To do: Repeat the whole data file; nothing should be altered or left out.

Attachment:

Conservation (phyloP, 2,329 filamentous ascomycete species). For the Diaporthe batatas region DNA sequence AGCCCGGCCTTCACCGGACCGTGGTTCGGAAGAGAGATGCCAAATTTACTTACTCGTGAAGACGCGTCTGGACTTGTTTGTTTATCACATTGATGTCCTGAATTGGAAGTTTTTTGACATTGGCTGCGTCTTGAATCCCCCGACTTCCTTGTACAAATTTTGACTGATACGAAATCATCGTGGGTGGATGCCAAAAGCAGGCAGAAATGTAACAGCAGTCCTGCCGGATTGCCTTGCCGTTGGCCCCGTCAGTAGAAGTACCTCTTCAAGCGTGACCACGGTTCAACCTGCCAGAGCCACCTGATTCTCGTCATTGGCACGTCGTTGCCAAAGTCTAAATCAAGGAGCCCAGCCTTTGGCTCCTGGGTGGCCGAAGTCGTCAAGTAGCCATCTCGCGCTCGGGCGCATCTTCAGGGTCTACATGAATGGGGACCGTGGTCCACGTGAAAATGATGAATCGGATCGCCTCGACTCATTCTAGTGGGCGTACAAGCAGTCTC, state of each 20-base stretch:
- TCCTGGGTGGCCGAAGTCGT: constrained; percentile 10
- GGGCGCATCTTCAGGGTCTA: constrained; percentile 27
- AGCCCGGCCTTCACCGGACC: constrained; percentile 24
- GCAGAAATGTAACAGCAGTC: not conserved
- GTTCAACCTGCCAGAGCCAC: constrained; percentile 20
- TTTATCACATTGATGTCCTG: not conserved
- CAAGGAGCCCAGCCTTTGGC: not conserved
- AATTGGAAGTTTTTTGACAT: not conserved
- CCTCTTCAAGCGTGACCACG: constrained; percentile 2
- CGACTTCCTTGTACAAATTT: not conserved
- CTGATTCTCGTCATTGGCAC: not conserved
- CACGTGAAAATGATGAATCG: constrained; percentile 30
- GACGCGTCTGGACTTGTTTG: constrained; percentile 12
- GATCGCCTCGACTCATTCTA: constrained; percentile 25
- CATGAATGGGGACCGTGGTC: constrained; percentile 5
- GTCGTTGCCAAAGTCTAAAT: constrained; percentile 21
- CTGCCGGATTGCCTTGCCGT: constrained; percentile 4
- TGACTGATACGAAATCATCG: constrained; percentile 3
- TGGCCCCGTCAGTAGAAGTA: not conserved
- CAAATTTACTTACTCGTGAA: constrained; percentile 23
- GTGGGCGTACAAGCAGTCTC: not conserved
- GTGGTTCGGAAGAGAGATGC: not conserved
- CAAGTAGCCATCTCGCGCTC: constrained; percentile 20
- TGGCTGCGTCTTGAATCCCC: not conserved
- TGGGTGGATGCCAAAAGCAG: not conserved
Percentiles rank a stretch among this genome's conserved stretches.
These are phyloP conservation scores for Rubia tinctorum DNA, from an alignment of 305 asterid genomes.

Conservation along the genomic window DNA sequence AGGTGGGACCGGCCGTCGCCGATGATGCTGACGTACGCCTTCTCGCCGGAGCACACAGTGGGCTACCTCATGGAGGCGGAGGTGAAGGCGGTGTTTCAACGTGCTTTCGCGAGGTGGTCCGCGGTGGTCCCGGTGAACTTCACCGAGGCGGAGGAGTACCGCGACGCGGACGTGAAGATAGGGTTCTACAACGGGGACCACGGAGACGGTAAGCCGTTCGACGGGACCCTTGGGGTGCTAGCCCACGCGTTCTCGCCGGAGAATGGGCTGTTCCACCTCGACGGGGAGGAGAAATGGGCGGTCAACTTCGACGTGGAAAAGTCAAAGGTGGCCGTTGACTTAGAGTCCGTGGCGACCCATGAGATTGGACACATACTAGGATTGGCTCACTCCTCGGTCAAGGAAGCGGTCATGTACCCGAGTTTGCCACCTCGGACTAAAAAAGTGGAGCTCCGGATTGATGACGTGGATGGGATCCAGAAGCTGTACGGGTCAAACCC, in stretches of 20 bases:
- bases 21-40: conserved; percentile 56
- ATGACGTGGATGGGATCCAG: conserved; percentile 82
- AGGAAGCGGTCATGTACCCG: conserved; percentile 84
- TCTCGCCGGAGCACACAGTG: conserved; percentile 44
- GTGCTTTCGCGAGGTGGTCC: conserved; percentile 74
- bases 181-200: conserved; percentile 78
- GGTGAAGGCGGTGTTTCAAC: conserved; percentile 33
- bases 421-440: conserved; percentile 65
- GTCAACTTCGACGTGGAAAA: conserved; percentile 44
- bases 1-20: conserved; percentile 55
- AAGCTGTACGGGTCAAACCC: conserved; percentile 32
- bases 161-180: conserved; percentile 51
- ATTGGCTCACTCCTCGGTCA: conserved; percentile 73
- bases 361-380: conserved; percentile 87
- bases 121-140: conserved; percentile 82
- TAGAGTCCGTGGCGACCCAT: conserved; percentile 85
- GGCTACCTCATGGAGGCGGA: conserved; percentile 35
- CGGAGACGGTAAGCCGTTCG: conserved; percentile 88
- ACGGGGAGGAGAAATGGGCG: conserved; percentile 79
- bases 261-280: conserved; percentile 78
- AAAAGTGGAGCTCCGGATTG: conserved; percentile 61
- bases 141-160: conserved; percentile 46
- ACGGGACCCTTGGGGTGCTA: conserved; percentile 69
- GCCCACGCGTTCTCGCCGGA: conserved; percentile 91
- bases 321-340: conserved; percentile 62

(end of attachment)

Conservation (phyloP, 2,329 filamentous ascomycete species). For the Diaporthe batatas region DNA sequence AGCCCGGCCTTCACCGGACCGTGGTTCGGAAGAGAGATGCCAAATTTACTTACTCGTGAAGACGCGTCTGGACTTGTTTGTTTATCACATTGATGTCCTGAATTGGAAGTTTTTTGACATTGGCTGCGTCTTGAATCCCCCGACTTCCTTGTACAAATTTTGACTGATACGAAATCATCGTGGGTGGATGCCAAAAGCAGGCAGAAATGTAACAGCAGTCCTGCCGGATTGCCTTGCCGTTGGCCCCGTCAGTAGAAGTACCTCTTCAAGCGTGACCACGGTTCAACCTGCCAGAGCCACCTGATTCTCGTCATTGGCACGTCGTTGCCAAAGTCTAAATCAAGGAGCCCAGCCTTTGGCTCCTGGGTGGCCGAAGTCGTCAAGTAGCCATCTCGCGCTCGGGCGCATCTTCAGGGTCTACATGAATGGGGACCGTGGTCCACGTGAAAATGATGAATCGGATCGCCTCGACTCATTCTAGTGGGCGTACAAGCAGTCTC, state of each 20-base stretch:
- TCCTGGGTGGCCGAAGTCGT: constrained; percentile 10
- GGGCGCATCTTCAGGGTCTA: constrained; percentile 27
- AGCCCGGCCTTCACCGGACC: constrained; percentile 24
- GCAGAAATGTAACAGCAGTC: not conserved
- GTTCAACCTGCCAGAGCCAC: constrained; percentile 20
- TTTATCACATTGATGTCCTG: not conserved
- CAAGGAGCCCAGCCTTTGGC: not conserved
- AATTGGAAGTTTTTTGACAT: not conserved
- CCTCTTCAAGCGTGACCACG: constrained; percentile 2
- CGACTTCCTTGTACAAATTT: not conserved
- CTGATTCTCGTCATTGGCAC: not conserved
- CACGTGAAAATGATGAATCG: constrained; percentile 30
- GACGCGTCTGGACTTGTTTG: constrained; percentile 12
- GATCGCCTCGACTCATTCTA: constrained; percentile 25
- CATGAATGGGGACCGTGGTC: constrained; percentile 5
- GTCGTTGCCAAAGTCTAAAT: constrained; percentile 21
- CTGCCGGATTGCCTTGCCGT: constrained; percentile 4
- TGACTGATACGAAATCATCG: constrained; percentile 3
- TGGCCCCGTCAGTAGAAGTA: not conserved
- CAAATTTACTTACTCGTGAA: constrained; percentile 23
- GTGGGCGTACAAGCAGTCTC: not conserved
- GTGGTTCGGAAGAGAGATGC: not conserved
- CAAGTAGCCATCTCGCGCTC: constrained; percentile 20
- TGGCTGCGTCTTGAATCCCC: not conserved
- TGGGTGGATGCCAAAAGCAG: not conserved
Percentiles rank a stretch among this genome's conserved stretches.
These are phyloP conservation scores for Rubia tinctorum DNA, from an alignment of 305 asterid genomes.

Conservation along the genomic window DNA sequence AGGTGGGACCGGCCGTCGCCGATGATGCTGACGTACGCCTTCTCGCCGGAGCACACAGTGGGCTACCTCATGGAGGCGGAGGTGAAGGCGGTGTTTCAACGTGCTTTCGCGAGGTGGTCCGCGGTGGTCCCGGTGAACTTCACCGAGGCGGAGGAGTACCGCGACGCGGACGTGAAGATAGGGTTCTACAACGGGGACCACGGAGACGGTAAGCCGTTCGACGGGACCCTTGGGGTGCTAGCCCACGCGTTCTCGCCGGAGAATGGGCTGTTCCACCTCGACGGGGAGGAGAAATGGGCGGTCAACTTCGACGTGGAAAAGTCAAAGGTGGCCGTTGACTTAGAGTCCGTGGCGACCCATGAGATTGGACACATACTAGGATTGGCTCACTCCTCGGTCAAGGAAGCGGTCATGTACCCGAGTTTGCCACCTCGGACTAAAAAAGTGGAGCTCCGGATTGATGACGTGGATGGGATCCAGAAGCTGTACGGGTCAAACCC, in stretches of 20 bases:
- bases 21-40: conserved; percentile 56
- ATGACGTGGATGGGATCCAG: conserved; percentile 82
- AGGAAGCGGTCATGTACCCG: conserved; percentile 84
- TCTCGCCGGAGCACACAGTG: conserved; percentile 44
- GTGCTTTCGCGAGGTGGTCC: conserved; percentile 74
- bases 181-200: conserved; percentile 78
- GGTGAAGGCGGTGTTTCAAC: conserved; percentile 33
- bases 421-440: conserved; percentile 65
- GTCAACTTCGACGTGGAAAA: conserved; percentile 44
- bases 1-20: conserved; percentile 55
- AAGCTGTACGGGTCAAACCC: conserved; percentile 32
- bases 161-180: conserved; percentile 51
- ATTGGCTCACTCCTCGGTCA: conserved; percentile 73
- bases 361-380: conserved; percentile 87
- bases 121-140: conserved; percentile 82
- TAGAGTCCGTGGCGACCCAT: conserved; percentile 85
- GGCTACCTCATGGAGGCGGA: conserved; percentile 35
- CGGAGACGGTAAGCCGTTCG: conserved; percentile 88
- ACGGGGAGGAGAAATGGGCG: conserved; percentile 79
- bases 261-280: conserved; percentile 78
- AAAAGTGGAGCTCCGGATTG: conserved; percentile 61
- bases 141-160: conserved; percentile 46
- ACGGGACCCTTGGGGTGCTA: conserved; percentile 69
- GCCCACGCGTTCTCGCCGGA: conserved; percentile 91
- bases 321-340: conserved; percentile 62